Maine's hospitals got good news Monday out of Augusta.
It looks like the state will soon pay the nearly half-billion-dollar debt owed for back Medicaid payments.
After months of debate, a legislative committee finally got their hands on a pair of plans aimed at repaying Maine's hospitals $484-million in back Medicaid payments that have been piling up since 2009.
Governor LePage testified on behalf of his plan that would use a $184-million revenue bond to pay the hospitals, triggering a $300 million federal match. The governor wants to use future liquor revenues to pay off that bond. LePage says once that's done, he'll release $105 million in voter approved bonds. "I have a plan that will pay back the hospitals. Make the state's liquor business more competitive with New Hampshire and release millions to pay clean water, transportation projects, and starting to save money in our rainy day fund," LePage told the Veterans and Legal Affairs Committee.
LePage told the committee what the impact of this debt has done to hospitals and why it's imperative the state pays it off as soon as possible. "I have letters from nearly every hospital in the state of Maine with the same message that's being echoed. Hospitals have been forced to lay off employees and keep positions vacant. Hospitals have been forced to deplete savings and some are relying on lines of credit to stay open," LePage said. The governor says the hospitals would have their money 45 days after his plan is approved.
Minutes before the hearing, Democratic leaders unveiled a new plan that also uses liquor revenues to pay the hospital debt, but without borrowing. Democrats want to sell the contract to a private sector bidder and get a large, up-front payment, which would go to the hospitals. "This plan comes with a guarantee," said Maine Senate President Justin Alfond. "A guarantee that the hospitals will receive their money by September 30th of this year. And by getting this up front payment by September 30th of this year, the state will save $5 million in interest payments."
Democrats also want safeguards to keep the debt from building up all over again. They're proposing some cost containment mechanisms, including more transparency in the Medicaid billing process. They point to a recent article in Time Magazine outlining the price gouging that's been going on when it comes to hospital billing. The article referenced one instance where a patient was billed $77 for a box of gauze. "Just like we need to pay our bills, we need to know what's in our bills," said Maine Speaker of the House Mark Eves. "Going forward, we need to understand exactly what we're paying for and why."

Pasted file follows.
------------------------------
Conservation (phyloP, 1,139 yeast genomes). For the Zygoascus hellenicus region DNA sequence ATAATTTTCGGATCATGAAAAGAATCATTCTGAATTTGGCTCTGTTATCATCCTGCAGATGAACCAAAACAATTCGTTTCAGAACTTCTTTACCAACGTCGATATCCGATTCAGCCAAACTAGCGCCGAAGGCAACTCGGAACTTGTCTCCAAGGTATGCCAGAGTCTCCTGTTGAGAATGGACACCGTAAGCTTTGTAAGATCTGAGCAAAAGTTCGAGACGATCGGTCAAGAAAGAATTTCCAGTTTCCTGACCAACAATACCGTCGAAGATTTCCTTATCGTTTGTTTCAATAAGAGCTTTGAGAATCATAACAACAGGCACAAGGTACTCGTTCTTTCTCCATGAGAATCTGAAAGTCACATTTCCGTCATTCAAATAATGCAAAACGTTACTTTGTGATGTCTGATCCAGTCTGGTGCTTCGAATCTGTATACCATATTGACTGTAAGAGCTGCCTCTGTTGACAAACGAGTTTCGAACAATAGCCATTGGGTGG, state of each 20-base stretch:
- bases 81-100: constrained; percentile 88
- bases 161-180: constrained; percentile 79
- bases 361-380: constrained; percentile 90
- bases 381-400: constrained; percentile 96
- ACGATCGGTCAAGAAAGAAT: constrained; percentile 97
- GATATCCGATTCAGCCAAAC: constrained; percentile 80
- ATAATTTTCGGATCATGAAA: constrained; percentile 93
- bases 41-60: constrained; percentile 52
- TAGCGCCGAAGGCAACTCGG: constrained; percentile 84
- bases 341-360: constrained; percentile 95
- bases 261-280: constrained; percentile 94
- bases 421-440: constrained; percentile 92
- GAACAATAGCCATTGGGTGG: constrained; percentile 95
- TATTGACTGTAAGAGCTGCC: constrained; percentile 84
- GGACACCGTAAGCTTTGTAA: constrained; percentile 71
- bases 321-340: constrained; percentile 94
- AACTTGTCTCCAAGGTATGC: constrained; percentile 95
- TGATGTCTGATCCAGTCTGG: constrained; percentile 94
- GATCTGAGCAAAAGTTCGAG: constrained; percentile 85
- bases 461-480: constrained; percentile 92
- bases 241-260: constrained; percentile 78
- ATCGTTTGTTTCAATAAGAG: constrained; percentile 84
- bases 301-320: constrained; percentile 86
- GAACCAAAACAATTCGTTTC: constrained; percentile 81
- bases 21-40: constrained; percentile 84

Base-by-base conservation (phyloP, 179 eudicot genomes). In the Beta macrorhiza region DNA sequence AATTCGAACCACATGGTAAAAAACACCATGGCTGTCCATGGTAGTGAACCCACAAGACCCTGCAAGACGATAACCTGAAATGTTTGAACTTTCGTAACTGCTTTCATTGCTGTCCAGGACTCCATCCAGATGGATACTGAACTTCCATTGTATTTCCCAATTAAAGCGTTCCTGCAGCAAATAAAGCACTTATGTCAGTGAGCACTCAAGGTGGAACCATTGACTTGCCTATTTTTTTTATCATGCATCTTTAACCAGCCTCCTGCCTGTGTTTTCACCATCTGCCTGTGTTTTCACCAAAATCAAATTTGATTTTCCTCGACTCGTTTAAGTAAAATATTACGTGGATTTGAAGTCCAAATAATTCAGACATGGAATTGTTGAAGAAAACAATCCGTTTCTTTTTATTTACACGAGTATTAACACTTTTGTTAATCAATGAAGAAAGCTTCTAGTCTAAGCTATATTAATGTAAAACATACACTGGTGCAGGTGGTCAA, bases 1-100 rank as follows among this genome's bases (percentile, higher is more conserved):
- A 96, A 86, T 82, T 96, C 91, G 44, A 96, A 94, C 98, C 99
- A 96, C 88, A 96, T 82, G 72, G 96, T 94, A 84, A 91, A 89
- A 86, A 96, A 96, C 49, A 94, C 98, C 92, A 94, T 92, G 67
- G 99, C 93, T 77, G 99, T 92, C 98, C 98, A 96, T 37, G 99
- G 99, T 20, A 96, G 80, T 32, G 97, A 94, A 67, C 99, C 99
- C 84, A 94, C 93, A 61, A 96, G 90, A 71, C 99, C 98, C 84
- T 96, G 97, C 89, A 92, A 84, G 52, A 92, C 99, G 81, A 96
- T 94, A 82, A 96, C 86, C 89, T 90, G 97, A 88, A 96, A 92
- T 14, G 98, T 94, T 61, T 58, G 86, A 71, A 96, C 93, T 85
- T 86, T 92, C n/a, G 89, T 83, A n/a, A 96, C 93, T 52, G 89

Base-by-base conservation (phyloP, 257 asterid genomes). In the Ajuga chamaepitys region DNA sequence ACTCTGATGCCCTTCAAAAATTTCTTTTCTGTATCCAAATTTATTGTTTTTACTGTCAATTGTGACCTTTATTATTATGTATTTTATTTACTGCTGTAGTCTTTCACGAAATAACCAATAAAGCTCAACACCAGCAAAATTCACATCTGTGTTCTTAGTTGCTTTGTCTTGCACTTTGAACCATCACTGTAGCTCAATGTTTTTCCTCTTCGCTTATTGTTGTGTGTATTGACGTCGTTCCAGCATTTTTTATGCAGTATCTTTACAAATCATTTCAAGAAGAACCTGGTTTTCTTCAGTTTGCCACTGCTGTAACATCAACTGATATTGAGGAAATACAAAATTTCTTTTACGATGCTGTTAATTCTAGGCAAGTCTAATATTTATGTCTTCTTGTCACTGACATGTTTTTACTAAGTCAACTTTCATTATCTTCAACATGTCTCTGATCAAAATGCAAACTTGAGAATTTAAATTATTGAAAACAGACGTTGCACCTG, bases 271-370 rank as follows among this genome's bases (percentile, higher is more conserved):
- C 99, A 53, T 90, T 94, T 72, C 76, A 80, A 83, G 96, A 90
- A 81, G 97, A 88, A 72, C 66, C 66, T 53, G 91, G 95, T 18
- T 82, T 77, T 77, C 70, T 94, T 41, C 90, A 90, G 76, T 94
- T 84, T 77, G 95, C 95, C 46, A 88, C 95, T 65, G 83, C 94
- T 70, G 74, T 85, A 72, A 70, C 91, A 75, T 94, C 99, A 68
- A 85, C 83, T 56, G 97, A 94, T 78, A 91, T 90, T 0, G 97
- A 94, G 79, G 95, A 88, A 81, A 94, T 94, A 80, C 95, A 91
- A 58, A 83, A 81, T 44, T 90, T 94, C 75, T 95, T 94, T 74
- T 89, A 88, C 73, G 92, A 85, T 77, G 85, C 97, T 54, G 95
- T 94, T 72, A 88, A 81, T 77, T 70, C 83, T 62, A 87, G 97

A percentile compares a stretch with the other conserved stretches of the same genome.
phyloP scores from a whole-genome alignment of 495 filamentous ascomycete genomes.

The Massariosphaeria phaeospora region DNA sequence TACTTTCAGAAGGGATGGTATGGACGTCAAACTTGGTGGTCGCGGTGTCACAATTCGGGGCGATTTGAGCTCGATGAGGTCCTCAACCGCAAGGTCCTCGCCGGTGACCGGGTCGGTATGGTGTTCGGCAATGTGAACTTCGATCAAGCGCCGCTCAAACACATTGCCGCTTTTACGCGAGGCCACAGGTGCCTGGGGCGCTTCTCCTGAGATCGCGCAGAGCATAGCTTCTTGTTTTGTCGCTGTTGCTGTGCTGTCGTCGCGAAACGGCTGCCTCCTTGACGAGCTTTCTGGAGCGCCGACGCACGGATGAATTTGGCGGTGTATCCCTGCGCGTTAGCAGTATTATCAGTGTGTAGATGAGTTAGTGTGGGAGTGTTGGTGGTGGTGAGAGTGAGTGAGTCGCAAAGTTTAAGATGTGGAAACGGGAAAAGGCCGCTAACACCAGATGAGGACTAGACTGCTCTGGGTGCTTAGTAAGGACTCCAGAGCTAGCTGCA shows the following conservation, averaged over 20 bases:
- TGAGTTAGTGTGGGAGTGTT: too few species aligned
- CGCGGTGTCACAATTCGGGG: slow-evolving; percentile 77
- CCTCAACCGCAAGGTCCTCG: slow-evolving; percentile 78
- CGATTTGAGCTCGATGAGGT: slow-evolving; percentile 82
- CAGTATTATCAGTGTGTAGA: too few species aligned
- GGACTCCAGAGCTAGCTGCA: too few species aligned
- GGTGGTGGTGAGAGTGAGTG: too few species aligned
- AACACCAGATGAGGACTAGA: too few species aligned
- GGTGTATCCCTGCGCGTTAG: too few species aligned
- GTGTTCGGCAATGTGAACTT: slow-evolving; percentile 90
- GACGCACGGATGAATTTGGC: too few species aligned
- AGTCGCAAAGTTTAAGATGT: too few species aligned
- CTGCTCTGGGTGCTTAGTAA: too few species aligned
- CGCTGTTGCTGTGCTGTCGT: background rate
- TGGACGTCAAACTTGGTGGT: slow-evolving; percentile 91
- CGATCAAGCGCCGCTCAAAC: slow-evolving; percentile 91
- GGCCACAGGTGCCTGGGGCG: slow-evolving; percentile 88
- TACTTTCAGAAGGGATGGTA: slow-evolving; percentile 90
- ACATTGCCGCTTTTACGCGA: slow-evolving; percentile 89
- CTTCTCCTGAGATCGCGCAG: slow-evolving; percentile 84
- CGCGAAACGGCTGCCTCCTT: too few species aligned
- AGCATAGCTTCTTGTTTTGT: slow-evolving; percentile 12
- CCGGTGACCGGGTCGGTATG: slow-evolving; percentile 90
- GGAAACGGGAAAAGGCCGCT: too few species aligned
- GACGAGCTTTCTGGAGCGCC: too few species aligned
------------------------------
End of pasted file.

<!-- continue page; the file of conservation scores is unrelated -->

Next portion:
Both sides are expecting the liquor contract to generate a cash windfall of more than $400 million for the state.
Back in 2004, the state signed a 10-year deal with the Maine Beverage Commission that netted the state $125-million up front, money they used to balance the budget at the time. Some critics of the deal say it may have cost the state as much as $100 million in lost revenue over the life of the deal.
According to the current agreement, all liquor sold in Maine must pass through Maine Beverage Company's Augusta warehouse. The five member Liquor and Lottery Commission decides how much to charge for liquor sold in Maine. That price is determined using a certain set of criteria. The state's liquor contract is scheduled to be re-negotiated next year, with the state getting a larger piece of the lucrative liquor pie this time around.
LePage wants the state to manage the Maine's liquor and set prices that would be more competitive with New Hampshire's liquor prices.
Democrats want to keep Maine's liquor in the hands of the private sector. "Let the experts, the private sector, run the state's liquor contract. And let's let them do it the right way," Alfond said.
There has been some confusion about whether Democrats want to link the hospital repayment to Medicaid expansion, a component of the national health care law. At their morning press conference, Democratic leaders said Medicaid expansion would provide more than 70,000 additional Mainers with healthcare. The federal government would pay 100% of the costs the first three years and 90% in the fourth year.
However, contrary to some reports, a Democratic spokesperson tells TV5 that Medicaid expansion is not part of the hospital repayment bill submitted by Senate Majority Leader Senator Seth Goodall Monday morning, but it is part of a comprehensive approach.
Governor LePage says he will not go along with any attempt by Democrats to link expansion of Medicaid with repaying the hospital debt. "We cannot currently pay for our welfare costs, our welfare bills. You see that with the hospital debt we racked up," said LePage spokesperson Adrienne Bennett. "But we need to be able to have that as a conversation as a separate issue with the federal government. That has nothing to do with this liquor contract."
But for the first time, LePage has shown a willingness to discuss Medicaid expansion, which is a change in direction from the stance he had previously taken on the issue. Bennett said Monday's LePage is not ruling out expansion.
The good news for hospitals is that for the first time it appears Democrats, Republicans and Governor LePage have found a small piece of common ground when it comes to repaying the debt their owed. "I want to be clear," Democrat Seth Goodall told the committee. "We may disagree on our approaches, but I agree with the governor. Democrats agree with the governor. We must pay our bills and pay back the hospitals. We can do that this session and we must."
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Maine's hospitals got good news Monday out of Augusta.
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